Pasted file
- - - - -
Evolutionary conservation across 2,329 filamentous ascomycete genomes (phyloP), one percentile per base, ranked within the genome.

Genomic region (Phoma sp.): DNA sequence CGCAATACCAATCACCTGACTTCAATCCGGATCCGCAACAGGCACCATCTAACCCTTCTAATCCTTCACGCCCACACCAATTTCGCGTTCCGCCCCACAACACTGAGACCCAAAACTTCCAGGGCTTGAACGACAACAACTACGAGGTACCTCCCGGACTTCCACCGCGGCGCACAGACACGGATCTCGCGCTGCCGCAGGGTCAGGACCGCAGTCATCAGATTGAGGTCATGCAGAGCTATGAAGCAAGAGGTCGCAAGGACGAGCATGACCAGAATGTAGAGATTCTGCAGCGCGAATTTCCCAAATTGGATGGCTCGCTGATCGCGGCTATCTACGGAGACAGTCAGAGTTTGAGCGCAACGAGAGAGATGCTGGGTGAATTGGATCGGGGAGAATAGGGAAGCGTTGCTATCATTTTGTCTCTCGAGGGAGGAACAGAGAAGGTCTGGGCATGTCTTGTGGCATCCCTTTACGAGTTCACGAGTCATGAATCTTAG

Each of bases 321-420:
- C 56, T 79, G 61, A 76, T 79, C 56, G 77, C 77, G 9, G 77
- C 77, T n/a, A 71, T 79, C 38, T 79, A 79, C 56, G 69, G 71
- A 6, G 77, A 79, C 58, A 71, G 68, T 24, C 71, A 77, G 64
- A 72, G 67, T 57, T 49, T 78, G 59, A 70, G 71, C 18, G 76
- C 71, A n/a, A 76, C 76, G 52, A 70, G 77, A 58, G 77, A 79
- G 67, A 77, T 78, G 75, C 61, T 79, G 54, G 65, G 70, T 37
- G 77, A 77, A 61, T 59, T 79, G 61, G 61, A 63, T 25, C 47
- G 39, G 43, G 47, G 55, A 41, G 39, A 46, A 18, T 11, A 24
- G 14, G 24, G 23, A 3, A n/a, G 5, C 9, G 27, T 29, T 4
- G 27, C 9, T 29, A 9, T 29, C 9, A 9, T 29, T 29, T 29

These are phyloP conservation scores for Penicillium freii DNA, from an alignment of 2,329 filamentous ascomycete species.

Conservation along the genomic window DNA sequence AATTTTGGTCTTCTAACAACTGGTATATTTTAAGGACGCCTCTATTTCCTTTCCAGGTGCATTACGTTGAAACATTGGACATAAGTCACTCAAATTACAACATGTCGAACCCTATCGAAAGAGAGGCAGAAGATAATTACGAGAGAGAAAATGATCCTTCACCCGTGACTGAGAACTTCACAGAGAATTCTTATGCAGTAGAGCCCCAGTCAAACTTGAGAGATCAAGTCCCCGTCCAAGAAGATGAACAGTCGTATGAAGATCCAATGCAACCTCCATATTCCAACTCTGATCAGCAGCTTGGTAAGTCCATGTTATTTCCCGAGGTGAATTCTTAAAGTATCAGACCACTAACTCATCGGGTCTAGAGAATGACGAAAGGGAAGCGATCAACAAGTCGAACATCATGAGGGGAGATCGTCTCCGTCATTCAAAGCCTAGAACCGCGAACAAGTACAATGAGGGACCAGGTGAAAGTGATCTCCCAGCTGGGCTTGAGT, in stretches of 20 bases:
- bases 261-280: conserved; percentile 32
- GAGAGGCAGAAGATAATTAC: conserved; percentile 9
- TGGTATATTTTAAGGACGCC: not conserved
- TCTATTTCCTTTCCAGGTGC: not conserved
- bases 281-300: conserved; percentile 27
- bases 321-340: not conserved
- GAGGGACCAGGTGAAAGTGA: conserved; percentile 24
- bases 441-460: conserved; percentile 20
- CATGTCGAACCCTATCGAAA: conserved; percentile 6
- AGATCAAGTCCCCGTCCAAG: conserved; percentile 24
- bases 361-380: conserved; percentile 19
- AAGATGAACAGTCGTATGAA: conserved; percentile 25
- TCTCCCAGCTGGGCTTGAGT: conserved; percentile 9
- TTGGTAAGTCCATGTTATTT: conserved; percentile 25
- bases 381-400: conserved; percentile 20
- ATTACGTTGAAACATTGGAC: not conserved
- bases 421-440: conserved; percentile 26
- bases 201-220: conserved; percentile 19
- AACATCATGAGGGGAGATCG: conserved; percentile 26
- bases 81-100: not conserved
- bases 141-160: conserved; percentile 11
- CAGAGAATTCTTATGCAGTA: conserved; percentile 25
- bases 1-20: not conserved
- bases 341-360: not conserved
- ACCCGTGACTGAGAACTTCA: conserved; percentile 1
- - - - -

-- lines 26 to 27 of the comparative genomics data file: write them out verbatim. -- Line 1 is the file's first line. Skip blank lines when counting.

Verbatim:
- bases 361-380: conserved; percentile 19
- AAGATGAACAGTCGTATGAA: conserved; percentile 25